Convection depends on gravity: as liquids and gases heat up they become less dense and lighter. When they cool again, they become denser and fall towards Earth. These processes can be observed in large scale on Earth but also in the small convection loops provided in the ESA EPO kits. Ocean currents and atmospheric movement due to warmth from the Sun determines where life on Earth flourishes and where life struggles. Biodiverse regions on Earth are largely dependent on convection.

Official André Kuipers ‘Spaceship Earth’ Embroidered Patch
 (Dutch Language version)

Advertisements

July 12, 2012 Posted by | André Kuipers, ESA, international space station, ISS, spaceflight | , | Leave a comment

ESA Unveils PromISSe Mission Logo

André makes a PromISSe

 
5 September 2011
All the pieces are coming together for the next long mission by a European astronaut. Now it has a name and logo. ESA today revealed the name of André Kuipers’ mission: PromISSe.
 
ESA called on citizens of its member states last June to propose a name for André’s mission and received more than 200 proposals in just a month. Surprisingly, they also came from Slovenia, Australia, India, Mexico and Argentina.

The judges weighed the eligible entries from a wide range of people, from a 13-year-old Italian to an 82-year-old Dutchman.

The vast majority came from the Netherlands – André’s home country – and the winner is one of those.  

It was not a declared intent to embed the abbreviation of the International Space Station in the logo, but both the design and the chosen name have it.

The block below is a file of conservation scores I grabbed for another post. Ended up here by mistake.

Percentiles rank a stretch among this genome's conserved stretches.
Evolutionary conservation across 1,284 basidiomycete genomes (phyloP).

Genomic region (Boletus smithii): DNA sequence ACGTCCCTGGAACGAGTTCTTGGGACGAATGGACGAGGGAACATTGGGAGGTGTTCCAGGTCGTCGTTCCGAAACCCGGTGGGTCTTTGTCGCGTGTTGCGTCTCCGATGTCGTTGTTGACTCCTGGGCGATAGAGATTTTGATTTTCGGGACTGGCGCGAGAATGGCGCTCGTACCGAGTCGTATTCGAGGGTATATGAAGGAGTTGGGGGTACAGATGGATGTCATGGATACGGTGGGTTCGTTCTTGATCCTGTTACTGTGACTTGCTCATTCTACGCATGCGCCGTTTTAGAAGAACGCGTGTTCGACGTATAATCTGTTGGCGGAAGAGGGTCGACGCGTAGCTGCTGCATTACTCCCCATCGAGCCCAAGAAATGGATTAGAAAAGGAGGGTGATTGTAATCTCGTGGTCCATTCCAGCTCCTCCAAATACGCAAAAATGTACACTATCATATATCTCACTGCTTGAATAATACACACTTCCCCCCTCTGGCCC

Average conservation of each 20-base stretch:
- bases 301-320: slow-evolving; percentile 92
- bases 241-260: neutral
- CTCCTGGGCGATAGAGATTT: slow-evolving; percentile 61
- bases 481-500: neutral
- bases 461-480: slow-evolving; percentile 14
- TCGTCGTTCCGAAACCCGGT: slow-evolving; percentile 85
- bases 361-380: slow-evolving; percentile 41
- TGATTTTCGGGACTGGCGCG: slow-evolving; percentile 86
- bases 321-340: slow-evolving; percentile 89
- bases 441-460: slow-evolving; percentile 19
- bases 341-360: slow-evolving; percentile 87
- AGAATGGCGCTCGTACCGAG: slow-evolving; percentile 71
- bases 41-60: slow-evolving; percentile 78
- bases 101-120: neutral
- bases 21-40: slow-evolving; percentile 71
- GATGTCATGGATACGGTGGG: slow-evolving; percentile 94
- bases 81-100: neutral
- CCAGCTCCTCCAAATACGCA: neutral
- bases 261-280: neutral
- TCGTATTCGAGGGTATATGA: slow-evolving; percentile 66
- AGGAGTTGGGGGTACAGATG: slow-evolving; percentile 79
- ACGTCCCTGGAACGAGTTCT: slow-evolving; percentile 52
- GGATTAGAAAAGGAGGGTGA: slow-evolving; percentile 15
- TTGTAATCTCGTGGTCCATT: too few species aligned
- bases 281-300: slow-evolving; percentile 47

PromISSe represents ‘Programme for Research in Orbit Maximising the Inspiration from the Space Station for Europe’, explained the winner, Wim Holwerda, a 61-year-old Dutchman.

Wim believes that the name “symbolises the promise space exploration poses to the future of our planet and humankind, as well as the role Europe can play in it.”

Three powerful messages are integrated in PromISSe: the crucial role of scientific research, a greater use of the Space Station and the inspirational value of ESA space programmes. 
 

André aboard ISS in 2006
 
André aboard ISS in 2006

An inspirational mission patch
 
The logo for the mission features the Space Station orbiting Earth, accompanied by three icons and six stars.

The PromISSe name crowns a circular design belted with orange cords, while the International Space Station acronym is highlighted in the same colour to bring out the Dutch participation in the mission.

The core of the logo is a globe free of national borders. A silhouette of the ISS is shown circling Earth, about to fly over Europe.

The icons on the left represent the mission’s three crucial elements: science, technology and education.
 
 
The globe stands for a knowledge-based society focused on our planet. The electronic circuit denotes technology. The conical laboratory flask illustrates scientific research.

The six stars represent the six crewmembers, the six months that André will stay in space and, as the stars are similar to those on the EU flag, the European character.
 

André Kuipers during a training session at the GCTC
 
André Kuipers with Don Pettit and Oleg Kononeko at the GCTC

 
André will work on the Station as a member of Expedition 30. His launch is expected in early December, but the specific date will be selected after the Soyuz launch vehicle is returned to service following the Progress loss in August.

September 5, 2011 Posted by | André Kuipers, ESA, international space station, space, Space Patches, spaceflight | , , , , | Leave a comment